(624o) Multi-Threading Parallelism On Multi-Core Processor PC for Interval Analysis

Authors: 
Stadtherr, M., University of Notre Dame
Xu, G., Invensys/SimSci-Esscor


PCs with multi-core CPUs is common in today's market, yet majority scientific and engineering computations are either still based on single-threaded approach, or focusing on parallelism by computer-cluster and supercomputers. This paper addressed the issue of multi-threaded parallelism on single PC.

A general framework of "workload-stealing" by applying thread-safety technique, "mutex" (mutual-exclusion-event), is provided, and fitted into various network configurations (two-dimensional ring, two-dimensional mesh, three-dimensional mesh). The specially tested problem is a binary tree searching problem that the branches are dynamically generated and severely unbalanced. Such problem can be represented by solving Feigenbaum's equation with interval analysis.

Feigenbaum's equation has multiple solutions and is free to scale up. Meanwhile, all the solutions are squashed within a small region no matter how large the initial domain is. Thus, in order to find all the solutions, global solution technique such as interval analysis has to be applied, and the binary tree to be searched is dynamically generated and severely unbalanced. It had been tested that for Feigenbaum's equation, without "workload-stealing", one thread would have to perform almost all the loads, while others would be "idle" after done with their own loads. However, with "workload-stealing", excessive communication overhead or even dead-lock may happen without intelligent thread-safety handling technique.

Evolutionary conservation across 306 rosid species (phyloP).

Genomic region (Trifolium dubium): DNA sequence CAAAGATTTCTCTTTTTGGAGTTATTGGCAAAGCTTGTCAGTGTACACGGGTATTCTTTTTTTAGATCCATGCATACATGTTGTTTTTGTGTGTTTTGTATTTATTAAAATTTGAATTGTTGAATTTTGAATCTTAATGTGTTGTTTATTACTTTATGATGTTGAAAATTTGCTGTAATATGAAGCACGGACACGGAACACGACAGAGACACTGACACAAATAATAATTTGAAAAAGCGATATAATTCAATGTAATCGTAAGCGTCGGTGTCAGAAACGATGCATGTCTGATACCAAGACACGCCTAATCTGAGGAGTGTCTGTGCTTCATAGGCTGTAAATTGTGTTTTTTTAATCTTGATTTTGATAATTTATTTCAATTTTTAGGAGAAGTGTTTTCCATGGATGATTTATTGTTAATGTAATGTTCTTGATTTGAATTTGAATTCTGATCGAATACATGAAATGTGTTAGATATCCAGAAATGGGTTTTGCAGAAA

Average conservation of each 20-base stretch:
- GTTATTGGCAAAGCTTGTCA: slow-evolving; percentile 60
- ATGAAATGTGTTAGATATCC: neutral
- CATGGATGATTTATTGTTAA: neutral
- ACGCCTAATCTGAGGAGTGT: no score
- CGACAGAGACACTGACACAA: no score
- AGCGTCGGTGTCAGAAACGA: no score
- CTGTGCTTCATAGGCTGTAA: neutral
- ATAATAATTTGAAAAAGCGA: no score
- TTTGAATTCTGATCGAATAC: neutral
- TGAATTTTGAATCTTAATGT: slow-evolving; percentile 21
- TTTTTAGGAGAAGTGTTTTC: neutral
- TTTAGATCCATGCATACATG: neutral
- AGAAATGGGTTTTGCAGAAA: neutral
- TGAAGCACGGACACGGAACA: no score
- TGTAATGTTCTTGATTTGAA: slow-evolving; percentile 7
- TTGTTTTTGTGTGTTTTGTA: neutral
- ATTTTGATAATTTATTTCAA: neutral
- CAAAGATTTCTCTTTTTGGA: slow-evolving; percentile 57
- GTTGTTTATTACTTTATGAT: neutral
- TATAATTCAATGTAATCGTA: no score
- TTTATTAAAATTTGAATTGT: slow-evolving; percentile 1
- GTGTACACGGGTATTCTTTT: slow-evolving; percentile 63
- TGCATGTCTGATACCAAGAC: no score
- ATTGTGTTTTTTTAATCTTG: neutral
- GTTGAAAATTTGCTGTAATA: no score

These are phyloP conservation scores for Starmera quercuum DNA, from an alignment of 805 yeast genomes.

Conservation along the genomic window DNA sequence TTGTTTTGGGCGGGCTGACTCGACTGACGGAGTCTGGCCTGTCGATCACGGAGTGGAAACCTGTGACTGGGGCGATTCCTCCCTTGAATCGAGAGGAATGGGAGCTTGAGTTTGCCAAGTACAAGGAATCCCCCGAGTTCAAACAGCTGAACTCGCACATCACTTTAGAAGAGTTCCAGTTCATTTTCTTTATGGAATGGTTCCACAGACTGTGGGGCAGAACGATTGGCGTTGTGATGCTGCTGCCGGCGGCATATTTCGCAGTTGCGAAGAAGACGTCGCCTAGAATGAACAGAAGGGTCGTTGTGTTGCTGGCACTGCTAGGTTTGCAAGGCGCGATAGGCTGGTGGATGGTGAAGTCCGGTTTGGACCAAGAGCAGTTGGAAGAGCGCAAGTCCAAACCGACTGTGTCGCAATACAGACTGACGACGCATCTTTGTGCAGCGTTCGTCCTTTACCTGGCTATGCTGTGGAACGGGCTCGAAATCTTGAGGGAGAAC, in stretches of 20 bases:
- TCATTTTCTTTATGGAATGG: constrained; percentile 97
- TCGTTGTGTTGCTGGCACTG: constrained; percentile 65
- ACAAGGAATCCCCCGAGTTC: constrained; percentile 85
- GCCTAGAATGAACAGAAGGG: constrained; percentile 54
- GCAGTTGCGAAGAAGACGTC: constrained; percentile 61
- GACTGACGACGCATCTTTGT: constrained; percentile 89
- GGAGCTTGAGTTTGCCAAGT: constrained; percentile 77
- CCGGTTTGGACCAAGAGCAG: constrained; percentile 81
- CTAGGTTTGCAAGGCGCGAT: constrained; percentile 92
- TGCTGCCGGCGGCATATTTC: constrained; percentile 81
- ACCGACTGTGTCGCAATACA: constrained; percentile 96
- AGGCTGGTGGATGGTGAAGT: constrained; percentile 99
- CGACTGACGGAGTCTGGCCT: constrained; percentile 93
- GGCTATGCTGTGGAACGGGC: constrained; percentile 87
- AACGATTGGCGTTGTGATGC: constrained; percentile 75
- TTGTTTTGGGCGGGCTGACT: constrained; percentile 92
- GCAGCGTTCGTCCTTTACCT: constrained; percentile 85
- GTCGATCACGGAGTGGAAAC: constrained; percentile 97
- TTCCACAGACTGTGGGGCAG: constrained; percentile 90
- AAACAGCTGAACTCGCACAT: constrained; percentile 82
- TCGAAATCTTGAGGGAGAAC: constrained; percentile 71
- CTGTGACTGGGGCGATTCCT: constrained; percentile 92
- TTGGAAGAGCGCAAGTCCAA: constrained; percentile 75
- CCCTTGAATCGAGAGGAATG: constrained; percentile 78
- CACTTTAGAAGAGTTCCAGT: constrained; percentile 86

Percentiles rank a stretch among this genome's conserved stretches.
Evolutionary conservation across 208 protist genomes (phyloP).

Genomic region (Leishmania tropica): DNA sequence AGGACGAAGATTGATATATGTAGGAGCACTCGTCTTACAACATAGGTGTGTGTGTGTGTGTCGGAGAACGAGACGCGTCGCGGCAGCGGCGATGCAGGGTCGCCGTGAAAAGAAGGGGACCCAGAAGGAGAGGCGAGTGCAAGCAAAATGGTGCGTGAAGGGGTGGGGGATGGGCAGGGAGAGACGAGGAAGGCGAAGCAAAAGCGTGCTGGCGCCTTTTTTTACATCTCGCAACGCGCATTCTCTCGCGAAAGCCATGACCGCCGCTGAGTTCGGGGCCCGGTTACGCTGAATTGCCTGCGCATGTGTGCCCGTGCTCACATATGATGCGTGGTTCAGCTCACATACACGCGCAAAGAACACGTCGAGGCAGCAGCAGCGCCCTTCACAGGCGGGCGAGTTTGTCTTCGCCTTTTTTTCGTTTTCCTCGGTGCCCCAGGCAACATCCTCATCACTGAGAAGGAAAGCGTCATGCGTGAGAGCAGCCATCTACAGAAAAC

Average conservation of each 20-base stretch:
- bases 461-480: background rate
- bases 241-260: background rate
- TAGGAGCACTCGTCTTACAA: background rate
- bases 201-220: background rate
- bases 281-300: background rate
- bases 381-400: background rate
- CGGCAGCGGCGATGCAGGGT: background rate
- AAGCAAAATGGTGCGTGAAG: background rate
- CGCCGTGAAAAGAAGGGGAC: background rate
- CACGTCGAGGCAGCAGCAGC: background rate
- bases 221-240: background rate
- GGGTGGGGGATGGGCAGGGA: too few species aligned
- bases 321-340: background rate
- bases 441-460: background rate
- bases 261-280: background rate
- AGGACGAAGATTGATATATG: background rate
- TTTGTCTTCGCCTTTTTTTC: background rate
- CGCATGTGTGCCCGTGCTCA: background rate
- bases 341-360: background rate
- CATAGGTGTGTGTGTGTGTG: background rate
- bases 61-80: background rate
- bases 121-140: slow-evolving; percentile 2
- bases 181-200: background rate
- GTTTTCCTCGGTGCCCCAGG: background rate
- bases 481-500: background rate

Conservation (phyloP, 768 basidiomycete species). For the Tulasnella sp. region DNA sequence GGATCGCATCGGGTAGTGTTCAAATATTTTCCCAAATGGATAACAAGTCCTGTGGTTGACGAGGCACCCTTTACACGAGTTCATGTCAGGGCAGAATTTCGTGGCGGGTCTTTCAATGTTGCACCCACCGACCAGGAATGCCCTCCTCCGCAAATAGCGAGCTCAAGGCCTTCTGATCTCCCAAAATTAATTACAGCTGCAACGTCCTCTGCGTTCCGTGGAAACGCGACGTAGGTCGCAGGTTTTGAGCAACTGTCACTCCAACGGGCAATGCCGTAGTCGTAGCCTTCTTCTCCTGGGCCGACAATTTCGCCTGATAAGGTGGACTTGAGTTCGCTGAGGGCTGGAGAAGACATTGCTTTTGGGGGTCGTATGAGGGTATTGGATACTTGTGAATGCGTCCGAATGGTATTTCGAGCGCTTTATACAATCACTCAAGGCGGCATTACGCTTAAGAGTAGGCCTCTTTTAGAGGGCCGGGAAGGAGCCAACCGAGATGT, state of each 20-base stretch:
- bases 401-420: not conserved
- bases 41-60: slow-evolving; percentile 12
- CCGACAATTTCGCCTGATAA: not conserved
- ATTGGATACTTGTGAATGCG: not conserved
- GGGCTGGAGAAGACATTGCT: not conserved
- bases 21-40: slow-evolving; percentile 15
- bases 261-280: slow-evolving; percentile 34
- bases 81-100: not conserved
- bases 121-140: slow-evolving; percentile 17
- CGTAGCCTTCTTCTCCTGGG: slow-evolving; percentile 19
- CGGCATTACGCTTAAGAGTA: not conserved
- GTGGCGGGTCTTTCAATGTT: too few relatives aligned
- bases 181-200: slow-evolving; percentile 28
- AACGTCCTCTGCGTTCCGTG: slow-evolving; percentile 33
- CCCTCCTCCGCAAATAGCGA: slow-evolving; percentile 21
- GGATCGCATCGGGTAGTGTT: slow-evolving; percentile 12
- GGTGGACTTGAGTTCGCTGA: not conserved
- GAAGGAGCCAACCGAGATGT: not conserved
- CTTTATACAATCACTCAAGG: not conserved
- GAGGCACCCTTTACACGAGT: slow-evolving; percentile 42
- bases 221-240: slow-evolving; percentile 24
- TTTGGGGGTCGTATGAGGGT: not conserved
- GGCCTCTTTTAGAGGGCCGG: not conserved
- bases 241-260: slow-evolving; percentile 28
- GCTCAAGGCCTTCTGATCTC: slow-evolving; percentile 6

In our approach, to improve communication efficiency, each thread had been designed to contain one "un-owned mutex" and a few neighbors (two neighbors for 2D-ring; four neighbors for 2D-mesh, and six neighbors for 3D-mesh). During solution solving process, if one thread is done with its loads, it will then target one of its neighbors that has most loads remaining, and steal loads from this neighbor. When stealing happens, both threads would need to modify their memory block for work loads, and this has to be protected by mutex lock (mutex owner ship has to be granted for thread safety). Because each thread has one mutex, multiple stealing events can happen at the same time between different pair of threads, which is much more efficient than having a global mutex.

The idea of mutex handling in this work is generally applicable to any area where parallelism is promising. It is also important to realize that our work is done on a single PC with multiple CPUs, which implies potential bright future for GPU computers in scientific and engineering calculation.